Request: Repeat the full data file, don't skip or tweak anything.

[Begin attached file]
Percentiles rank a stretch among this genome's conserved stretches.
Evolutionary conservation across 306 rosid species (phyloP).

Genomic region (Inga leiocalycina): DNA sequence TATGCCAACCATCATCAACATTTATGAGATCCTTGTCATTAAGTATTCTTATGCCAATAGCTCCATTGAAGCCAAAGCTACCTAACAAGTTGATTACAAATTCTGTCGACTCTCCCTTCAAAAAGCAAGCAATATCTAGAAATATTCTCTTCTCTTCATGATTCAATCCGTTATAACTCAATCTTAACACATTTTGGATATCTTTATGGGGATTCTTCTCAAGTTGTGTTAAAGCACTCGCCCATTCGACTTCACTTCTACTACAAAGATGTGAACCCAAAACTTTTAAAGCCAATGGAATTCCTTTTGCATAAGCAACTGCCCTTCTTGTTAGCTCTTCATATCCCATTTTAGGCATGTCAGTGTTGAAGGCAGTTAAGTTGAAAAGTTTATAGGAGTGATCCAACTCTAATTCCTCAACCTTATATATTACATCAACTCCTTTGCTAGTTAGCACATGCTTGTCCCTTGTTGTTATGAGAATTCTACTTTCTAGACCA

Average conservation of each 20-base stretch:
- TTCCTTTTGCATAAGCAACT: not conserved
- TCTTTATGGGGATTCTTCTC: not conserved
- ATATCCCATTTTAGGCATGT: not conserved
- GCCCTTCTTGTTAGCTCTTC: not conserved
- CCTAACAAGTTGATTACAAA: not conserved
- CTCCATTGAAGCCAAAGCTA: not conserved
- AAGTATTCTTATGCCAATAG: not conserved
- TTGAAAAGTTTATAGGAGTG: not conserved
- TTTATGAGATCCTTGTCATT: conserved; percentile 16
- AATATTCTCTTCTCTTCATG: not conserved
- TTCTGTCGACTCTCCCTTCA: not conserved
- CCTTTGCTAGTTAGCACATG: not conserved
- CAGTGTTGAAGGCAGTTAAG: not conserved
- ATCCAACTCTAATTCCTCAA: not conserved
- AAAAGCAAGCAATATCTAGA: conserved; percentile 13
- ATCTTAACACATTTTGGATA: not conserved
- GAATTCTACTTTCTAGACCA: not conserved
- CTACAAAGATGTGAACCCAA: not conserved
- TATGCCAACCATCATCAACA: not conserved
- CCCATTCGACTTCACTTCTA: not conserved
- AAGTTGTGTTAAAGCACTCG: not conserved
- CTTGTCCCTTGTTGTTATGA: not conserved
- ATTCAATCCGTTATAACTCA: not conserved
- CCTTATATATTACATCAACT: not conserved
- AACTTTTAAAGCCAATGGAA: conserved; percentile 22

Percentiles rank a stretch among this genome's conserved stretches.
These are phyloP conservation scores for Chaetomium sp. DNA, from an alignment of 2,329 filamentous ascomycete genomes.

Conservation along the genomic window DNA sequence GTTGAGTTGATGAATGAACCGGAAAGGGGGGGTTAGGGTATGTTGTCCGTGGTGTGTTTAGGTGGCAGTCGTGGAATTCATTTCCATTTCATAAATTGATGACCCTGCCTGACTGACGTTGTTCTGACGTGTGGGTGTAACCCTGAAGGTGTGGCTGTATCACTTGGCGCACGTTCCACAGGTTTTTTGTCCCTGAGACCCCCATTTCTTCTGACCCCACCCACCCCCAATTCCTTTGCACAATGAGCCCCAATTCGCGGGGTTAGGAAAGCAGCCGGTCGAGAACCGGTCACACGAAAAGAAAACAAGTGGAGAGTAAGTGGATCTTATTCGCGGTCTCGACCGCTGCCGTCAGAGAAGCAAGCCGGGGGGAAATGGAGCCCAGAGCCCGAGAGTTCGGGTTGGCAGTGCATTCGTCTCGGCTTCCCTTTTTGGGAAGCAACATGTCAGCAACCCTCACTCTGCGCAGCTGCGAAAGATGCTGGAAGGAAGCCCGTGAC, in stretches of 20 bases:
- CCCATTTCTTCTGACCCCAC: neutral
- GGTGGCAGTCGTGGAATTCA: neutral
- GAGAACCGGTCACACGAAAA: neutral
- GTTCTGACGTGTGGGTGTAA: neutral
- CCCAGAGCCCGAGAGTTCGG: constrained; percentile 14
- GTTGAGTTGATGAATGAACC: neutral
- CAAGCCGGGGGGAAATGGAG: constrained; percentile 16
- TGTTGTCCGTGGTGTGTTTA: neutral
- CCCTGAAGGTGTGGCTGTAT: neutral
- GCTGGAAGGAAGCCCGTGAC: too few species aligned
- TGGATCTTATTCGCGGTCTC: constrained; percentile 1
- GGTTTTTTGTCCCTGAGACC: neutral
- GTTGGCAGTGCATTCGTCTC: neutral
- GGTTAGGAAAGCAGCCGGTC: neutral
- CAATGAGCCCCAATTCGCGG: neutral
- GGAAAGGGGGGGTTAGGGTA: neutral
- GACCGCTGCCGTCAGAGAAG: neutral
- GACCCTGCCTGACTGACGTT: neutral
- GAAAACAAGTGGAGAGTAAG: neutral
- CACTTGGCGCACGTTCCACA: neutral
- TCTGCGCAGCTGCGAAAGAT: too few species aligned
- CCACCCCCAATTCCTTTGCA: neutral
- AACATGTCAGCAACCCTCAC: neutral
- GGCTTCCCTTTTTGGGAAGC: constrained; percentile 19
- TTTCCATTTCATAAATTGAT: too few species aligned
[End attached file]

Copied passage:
Percentiles rank a stretch among this genome's conserved stretches.
Evolutionary conservation across 306 rosid species (phyloP).

Genomic region (Inga leiocalycina): DNA sequence TATGCCAACCATCATCAACATTTATGAGATCCTTGTCATTAAGTATTCTTATGCCAATAGCTCCATTGAAGCCAAAGCTACCTAACAAGTTGATTACAAATTCTGTCGACTCTCCCTTCAAAAAGCAAGCAATATCTAGAAATATTCTCTTCTCTTCATGATTCAATCCGTTATAACTCAATCTTAACACATTTTGGATATCTTTATGGGGATTCTTCTCAAGTTGTGTTAAAGCACTCGCCCATTCGACTTCACTTCTACTACAAAGATGTGAACCCAAAACTTTTAAAGCCAATGGAATTCCTTTTGCATAAGCAACTGCCCTTCTTGTTAGCTCTTCATATCCCATTTTAGGCATGTCAGTGTTGAAGGCAGTTAAGTTGAAAAGTTTATAGGAGTGATCCAACTCTAATTCCTCAACCTTATATATTACATCAACTCCTTTGCTAGTTAGCACATGCTTGTCCCTTGTTGTTATGAGAATTCTACTTTCTAGACCA

Average conservation of each 20-base stretch:
- TTCCTTTTGCATAAGCAACT: not conserved
- TCTTTATGGGGATTCTTCTC: not conserved
- ATATCCCATTTTAGGCATGT: not conserved
- GCCCTTCTTGTTAGCTCTTC: not conserved
- CCTAACAAGTTGATTACAAA: not conserved
- CTCCATTGAAGCCAAAGCTA: not conserved
- AAGTATTCTTATGCCAATAG: not conserved
- TTGAAAAGTTTATAGGAGTG: not conserved
- TTTATGAGATCCTTGTCATT: conserved; percentile 16
- AATATTCTCTTCTCTTCATG: not conserved
- TTCTGTCGACTCTCCCTTCA: not conserved
- CCTTTGCTAGTTAGCACATG: not conserved
- CAGTGTTGAAGGCAGTTAAG: not conserved
- ATCCAACTCTAATTCCTCAA: not conserved
- AAAAGCAAGCAATATCTAGA: conserved; percentile 13
- ATCTTAACACATTTTGGATA: not conserved
- GAATTCTACTTTCTAGACCA: not conserved
- CTACAAAGATGTGAACCCAA: not conserved
- TATGCCAACCATCATCAACA: not conserved
- CCCATTCGACTTCACTTCTA: not conserved
- AAGTTGTGTTAAAGCACTCG: not conserved
- CTTGTCCCTTGTTGTTATGA: not conserved
- ATTCAATCCGTTATAACTCA: not conserved
- CCTTATATATTACATCAACT: not conserved
- AACTTTTAAAGCCAATGGAA: conserved; percentile 22

Percentiles rank a stretch among this genome's conserved stretches.
These are phyloP conservation scores for Chaetomium sp. DNA, from an alignment of 2,329 filamentous ascomycete genomes.

Conservation along the genomic window DNA sequence GTTGAGTTGATGAATGAACCGGAAAGGGGGGGTTAGGGTATGTTGTCCGTGGTGTGTTTAGGTGGCAGTCGTGGAATTCATTTCCATTTCATAAATTGATGACCCTGCCTGACTGACGTTGTTCTGACGTGTGGGTGTAACCCTGAAGGTGTGGCTGTATCACTTGGCGCACGTTCCACAGGTTTTTTGTCCCTGAGACCCCCATTTCTTCTGACCCCACCCACCCCCAATTCCTTTGCACAATGAGCCCCAATTCGCGGGGTTAGGAAAGCAGCCGGTCGAGAACCGGTCACACGAAAAGAAAACAAGTGGAGAGTAAGTGGATCTTATTCGCGGTCTCGACCGCTGCCGTCAGAGAAGCAAGCCGGGGGGAAATGGAGCCCAGAGCCCGAGAGTTCGGGTTGGCAGTGCATTCGTCTCGGCTTCCCTTTTTGGGAAGCAACATGTCAGCAACCCTCACTCTGCGCAGCTGCGAAAGATGCTGGAAGGAAGCCCGTGAC, in stretches of 20 bases:
- CCCATTTCTTCTGACCCCAC: neutral
- GGTGGCAGTCGTGGAATTCA: neutral
- GAGAACCGGTCACACGAAAA: neutral
- GTTCTGACGTGTGGGTGTAA: neutral
- CCCAGAGCCCGAGAGTTCGG: constrained; percentile 14
- GTTGAGTTGATGAATGAACC: neutral
- CAAGCCGGGGGGAAATGGAG: constrained; percentile 16
- TGTTGTCCGTGGTGTGTTTA: neutral
- CCCTGAAGGTGTGGCTGTAT: neutral
- GCTGGAAGGAAGCCCGTGAC: too few species aligned
- TGGATCTTATTCGCGGTCTC: constrained; percentile 1
- GGTTTTTTGTCCCTGAGACC: neutral
- GTTGGCAGTGCATTCGTCTC: neutral
- GGTTAGGAAAGCAGCCGGTC: neutral
- CAATGAGCCCCAATTCGCGG: neutral
- GGAAAGGGGGGGTTAGGGTA: neutral
- GACCGCTGCCGTCAGAGAAG: neutral
- GACCCTGCCTGACTGACGTT: neutral
- GAAAACAAGTGGAGAGTAAG: neutral
- CACTTGGCGCACGTTCCACA: neutral
- TCTGCGCAGCTGCGAAAGAT: too few species aligned
- CCACCCCCAATTCCTTTGCA: neutral
- AACATGTCAGCAACCCTCAC: neutral
- GGCTTCCCTTTTTGGGAAGC: constrained; percentile 19
- TTTCCATTTCATAAATTGAT: too few species aligned